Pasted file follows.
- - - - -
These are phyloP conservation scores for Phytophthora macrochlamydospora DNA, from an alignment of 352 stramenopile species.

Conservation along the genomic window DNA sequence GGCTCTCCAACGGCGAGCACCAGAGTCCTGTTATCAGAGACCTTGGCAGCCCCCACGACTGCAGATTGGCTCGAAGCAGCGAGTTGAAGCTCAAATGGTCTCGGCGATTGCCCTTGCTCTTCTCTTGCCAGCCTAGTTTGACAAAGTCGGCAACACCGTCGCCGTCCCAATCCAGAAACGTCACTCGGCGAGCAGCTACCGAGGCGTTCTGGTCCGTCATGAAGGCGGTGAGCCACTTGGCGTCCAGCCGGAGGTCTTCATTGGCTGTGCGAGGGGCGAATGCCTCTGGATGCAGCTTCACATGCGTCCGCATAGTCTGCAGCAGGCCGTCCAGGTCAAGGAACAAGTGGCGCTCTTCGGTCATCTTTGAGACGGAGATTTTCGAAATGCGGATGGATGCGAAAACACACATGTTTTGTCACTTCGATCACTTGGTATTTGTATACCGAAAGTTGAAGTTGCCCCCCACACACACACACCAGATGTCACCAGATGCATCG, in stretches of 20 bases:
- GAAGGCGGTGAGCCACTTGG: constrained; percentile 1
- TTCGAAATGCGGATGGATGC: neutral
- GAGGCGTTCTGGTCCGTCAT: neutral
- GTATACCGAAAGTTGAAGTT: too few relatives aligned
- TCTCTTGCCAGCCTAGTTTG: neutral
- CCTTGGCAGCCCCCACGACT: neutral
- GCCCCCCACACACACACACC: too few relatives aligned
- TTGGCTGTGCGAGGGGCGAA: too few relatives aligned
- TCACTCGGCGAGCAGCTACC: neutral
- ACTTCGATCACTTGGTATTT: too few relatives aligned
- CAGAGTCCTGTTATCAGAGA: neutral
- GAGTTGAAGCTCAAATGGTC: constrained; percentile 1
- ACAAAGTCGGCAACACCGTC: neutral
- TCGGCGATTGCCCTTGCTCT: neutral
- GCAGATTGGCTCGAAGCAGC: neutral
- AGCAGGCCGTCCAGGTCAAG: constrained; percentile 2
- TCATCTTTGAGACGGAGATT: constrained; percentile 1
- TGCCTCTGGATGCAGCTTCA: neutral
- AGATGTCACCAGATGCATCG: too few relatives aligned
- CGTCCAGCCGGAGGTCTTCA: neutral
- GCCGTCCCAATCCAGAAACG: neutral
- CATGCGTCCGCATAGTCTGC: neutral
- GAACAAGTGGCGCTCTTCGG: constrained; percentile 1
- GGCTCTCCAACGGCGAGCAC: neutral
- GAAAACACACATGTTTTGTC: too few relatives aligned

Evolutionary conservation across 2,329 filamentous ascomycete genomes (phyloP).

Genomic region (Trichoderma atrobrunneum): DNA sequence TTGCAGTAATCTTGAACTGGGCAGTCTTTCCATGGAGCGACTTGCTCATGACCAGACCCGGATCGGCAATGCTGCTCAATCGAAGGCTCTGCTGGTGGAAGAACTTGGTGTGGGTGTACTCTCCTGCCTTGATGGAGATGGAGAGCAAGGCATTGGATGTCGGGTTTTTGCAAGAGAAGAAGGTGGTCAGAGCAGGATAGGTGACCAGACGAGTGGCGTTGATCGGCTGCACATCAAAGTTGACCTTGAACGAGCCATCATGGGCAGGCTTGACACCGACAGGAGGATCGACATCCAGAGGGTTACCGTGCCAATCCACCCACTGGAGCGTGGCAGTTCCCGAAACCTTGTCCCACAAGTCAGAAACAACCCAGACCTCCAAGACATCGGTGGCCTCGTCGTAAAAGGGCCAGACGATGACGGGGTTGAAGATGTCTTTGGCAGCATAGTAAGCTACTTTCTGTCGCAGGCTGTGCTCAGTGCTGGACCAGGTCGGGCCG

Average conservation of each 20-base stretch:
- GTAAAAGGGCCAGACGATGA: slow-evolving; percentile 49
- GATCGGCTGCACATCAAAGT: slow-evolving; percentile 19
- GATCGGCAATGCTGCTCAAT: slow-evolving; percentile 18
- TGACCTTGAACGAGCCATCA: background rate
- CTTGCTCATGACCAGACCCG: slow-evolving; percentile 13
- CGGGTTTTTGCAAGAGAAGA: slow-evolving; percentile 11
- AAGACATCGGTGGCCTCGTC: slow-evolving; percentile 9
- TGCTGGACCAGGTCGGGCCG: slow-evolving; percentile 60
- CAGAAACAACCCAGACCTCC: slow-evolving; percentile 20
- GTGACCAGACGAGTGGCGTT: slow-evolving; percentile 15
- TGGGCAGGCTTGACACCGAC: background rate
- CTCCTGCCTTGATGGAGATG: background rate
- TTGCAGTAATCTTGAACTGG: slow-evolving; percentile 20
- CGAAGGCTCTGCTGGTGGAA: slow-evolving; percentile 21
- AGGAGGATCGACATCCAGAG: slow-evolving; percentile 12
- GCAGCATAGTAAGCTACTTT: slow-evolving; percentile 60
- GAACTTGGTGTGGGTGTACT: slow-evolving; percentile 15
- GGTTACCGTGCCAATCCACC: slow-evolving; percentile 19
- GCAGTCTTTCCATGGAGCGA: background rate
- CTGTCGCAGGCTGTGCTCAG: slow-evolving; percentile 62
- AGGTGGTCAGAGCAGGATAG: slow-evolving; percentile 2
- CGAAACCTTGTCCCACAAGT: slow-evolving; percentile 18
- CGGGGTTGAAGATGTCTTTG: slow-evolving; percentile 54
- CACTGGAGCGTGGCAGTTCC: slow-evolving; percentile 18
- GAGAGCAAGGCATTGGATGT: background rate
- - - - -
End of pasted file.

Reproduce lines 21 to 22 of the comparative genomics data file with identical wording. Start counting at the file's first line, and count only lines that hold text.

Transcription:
- AGATGTCACCAGATGCATCG: too few relatives aligned
- CGTCCAGCCGGAGGTCTTCA: neutral